My next post on this blog was going to be all about the "what is" of Gen Y-who they (we in my case) are, why they are, why you, the nonprofit marketer should care....
But then last night I came across this great article in Newsweek I just felt was too important to put away for later. The article is about a site called RushmoreDrive, which targets African American web users with all kinds of features like news, classifieds, etc. But, as the article points out, the most fascinating part of the site is that it has "a search engine that tailors its results to the proclivities of the African-American community."
"For example, when users in an area with a large black population, like Atlanta, do a search for 'Whitney,' they are more likely to be looking for the singer Whitney Houston or the civil-rights activist Whitney M. Young than for, say, the Whitney Museum, which might be choice No. 1 for users in an area with a large white population, like Boise, Idaho. By using this technique, the folks at RushmoreDrive were able to provide search results on page one that might end up on page 10 on Google—while still delivering a broad array of links that would be typical of a mainstream search engine."
How did the site founders come upon all this search information so they could fine tune the search engine's results? According to the website, they spent over a year speaking to the African American community to find out what they wanted/needed online, and used all kinds of demographic and zip code data to enhance the search results.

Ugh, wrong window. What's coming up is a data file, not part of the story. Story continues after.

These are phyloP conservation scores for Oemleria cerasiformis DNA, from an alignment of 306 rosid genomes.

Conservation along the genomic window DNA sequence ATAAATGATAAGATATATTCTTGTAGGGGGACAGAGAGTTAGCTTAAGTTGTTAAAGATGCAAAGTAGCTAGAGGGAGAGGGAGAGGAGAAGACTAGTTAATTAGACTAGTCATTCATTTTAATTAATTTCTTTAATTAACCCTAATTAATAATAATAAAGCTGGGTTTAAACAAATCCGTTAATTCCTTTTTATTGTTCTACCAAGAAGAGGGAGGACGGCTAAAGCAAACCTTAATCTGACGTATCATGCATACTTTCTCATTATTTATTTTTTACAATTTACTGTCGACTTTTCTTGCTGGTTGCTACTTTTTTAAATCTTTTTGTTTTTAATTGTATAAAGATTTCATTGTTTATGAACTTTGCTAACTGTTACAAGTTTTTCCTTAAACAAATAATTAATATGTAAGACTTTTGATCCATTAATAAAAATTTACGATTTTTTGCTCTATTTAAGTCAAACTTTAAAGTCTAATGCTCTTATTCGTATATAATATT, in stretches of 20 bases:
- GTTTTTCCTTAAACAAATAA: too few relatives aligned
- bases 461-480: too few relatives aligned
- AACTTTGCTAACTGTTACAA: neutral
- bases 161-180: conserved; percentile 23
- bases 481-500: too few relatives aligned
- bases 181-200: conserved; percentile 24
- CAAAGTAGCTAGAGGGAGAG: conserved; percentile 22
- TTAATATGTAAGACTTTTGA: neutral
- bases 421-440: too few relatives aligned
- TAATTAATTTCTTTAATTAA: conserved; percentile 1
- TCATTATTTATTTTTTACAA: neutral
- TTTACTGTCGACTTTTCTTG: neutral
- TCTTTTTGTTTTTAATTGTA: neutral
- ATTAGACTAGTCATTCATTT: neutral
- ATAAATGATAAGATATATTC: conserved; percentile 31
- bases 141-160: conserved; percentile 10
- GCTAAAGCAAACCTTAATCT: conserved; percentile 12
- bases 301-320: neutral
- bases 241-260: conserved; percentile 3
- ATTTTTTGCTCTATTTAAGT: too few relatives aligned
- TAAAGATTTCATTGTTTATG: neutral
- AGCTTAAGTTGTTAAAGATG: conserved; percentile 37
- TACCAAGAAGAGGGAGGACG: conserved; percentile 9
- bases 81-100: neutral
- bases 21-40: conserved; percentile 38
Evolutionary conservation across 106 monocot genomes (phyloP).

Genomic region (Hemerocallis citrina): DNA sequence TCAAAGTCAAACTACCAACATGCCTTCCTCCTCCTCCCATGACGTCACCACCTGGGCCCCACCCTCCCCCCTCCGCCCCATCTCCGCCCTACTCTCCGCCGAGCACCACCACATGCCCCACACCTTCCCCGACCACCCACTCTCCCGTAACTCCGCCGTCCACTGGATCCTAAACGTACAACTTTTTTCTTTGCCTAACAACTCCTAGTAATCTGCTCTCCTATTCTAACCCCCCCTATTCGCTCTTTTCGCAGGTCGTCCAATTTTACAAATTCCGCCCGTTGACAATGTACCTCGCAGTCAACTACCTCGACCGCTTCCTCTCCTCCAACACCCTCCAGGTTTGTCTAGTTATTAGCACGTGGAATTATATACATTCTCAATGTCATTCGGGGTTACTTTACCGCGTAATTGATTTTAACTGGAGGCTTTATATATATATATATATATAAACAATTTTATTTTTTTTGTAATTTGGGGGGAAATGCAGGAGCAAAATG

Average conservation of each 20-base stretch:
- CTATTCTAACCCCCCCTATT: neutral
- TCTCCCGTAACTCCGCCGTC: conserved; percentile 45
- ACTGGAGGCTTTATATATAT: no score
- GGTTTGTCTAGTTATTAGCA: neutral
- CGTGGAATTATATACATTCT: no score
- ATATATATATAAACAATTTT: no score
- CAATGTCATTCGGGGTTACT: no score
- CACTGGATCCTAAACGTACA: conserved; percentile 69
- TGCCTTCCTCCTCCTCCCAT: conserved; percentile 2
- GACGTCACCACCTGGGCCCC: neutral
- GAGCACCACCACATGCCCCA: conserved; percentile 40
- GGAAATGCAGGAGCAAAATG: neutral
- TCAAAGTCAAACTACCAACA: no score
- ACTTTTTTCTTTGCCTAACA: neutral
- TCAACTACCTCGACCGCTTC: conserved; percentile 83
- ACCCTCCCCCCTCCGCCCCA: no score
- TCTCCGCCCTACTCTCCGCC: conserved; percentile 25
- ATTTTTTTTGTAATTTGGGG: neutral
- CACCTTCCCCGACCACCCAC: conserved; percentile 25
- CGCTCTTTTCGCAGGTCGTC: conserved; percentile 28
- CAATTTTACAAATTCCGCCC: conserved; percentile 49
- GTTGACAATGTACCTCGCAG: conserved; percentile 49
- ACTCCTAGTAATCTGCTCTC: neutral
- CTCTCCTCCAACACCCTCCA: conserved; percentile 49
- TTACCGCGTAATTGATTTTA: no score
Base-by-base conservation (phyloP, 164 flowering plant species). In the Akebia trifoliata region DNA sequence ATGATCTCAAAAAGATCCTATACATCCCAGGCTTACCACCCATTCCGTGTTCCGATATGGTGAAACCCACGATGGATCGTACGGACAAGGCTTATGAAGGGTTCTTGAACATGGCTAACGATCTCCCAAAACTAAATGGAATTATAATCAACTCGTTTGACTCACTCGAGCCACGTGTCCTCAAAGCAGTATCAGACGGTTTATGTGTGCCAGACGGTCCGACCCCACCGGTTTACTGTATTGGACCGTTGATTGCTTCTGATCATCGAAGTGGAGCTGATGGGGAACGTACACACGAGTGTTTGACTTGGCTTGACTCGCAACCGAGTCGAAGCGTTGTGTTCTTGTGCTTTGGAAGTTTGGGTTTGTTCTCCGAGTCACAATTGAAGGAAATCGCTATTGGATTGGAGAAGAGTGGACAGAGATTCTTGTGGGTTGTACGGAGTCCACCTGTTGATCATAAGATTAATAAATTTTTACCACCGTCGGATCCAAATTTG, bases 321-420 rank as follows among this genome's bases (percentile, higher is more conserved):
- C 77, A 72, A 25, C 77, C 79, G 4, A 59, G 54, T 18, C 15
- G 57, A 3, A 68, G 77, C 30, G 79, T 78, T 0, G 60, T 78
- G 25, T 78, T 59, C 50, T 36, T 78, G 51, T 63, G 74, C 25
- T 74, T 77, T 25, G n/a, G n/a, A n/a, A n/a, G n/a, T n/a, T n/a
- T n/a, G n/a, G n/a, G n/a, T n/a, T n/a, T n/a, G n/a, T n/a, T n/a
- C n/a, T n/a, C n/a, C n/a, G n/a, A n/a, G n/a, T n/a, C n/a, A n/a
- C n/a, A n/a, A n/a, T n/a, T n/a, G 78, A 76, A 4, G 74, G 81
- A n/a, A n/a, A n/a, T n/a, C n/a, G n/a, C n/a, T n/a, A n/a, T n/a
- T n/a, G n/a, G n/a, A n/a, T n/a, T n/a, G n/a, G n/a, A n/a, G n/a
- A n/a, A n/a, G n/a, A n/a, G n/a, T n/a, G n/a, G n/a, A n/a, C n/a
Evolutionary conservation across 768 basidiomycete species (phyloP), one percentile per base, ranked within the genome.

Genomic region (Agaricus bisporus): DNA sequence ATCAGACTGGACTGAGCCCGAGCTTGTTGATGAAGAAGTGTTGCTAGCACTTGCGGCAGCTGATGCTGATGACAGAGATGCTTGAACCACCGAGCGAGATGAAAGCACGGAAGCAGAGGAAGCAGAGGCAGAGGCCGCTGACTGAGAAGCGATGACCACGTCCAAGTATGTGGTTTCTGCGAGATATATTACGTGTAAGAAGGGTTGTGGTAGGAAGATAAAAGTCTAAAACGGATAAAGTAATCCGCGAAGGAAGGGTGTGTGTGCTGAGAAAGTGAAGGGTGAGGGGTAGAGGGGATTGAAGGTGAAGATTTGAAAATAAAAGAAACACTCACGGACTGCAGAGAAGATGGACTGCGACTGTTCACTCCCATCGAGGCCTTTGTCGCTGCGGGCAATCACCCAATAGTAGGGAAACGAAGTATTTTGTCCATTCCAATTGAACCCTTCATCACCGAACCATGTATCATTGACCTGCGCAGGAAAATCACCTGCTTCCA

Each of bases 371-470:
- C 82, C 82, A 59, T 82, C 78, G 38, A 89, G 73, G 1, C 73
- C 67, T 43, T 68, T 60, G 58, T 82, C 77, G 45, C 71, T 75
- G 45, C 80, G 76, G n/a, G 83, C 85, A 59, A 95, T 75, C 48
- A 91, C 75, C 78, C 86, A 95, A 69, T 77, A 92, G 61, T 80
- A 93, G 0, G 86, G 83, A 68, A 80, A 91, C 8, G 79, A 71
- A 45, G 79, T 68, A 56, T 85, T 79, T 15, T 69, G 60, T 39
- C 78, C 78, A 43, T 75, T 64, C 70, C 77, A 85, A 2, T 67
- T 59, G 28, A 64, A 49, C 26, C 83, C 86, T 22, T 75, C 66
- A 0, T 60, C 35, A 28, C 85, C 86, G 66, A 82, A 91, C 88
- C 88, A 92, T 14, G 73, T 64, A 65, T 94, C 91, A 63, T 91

RushmoreDrive's approach is innovative, but not the only one trying to understand a community and its specific needs: Yahoo recently launched a "blog-type" site dedicated to attracting female web users.
What does any of this have to do with Generation Y and fundraising? To me, what the founders of RushmoreDrive have zeroed in on is the key that all of us nonprofit marketers must recognize-diverse communities have diverse lexicons, diverse points of view, diverse ways of communicating and sharing, and most importantly diverse ways of digesting and responding to information. They also did what seems most obvious, but somehow does not always happen as often as it probably should in fundraising-they asked their audience (in our case donors), what they wanted, how they wanted it, and what was preventing them from getting it.
Yes, trying to tailor fundraising, in particular direct response and direct mail, to different audiences can be a logistical nightmare. It turns into an even bigger headache with donor acquisition. Even email can limit our ability to personalize by the very fact that the options with email are limitless, so zeroing in on the right mix of cadence, personalization, "urgency", and "please don't add me to your spam folder" can drive anyone crazy.
And there is that perennial fear that asking a donor how they would like to be contacted will result in a "not at all" or "never".
And yet, if we are to reach this generation (and there will be much more discussion on this blog as to why we should) we need to internalize the understanding that younger donors have their own lingo, their own style, their own preferences. When we write them off as poor performers, are we writing them off because they will never give no matter how many times we ask, or because we just haven't figured out how to ask them?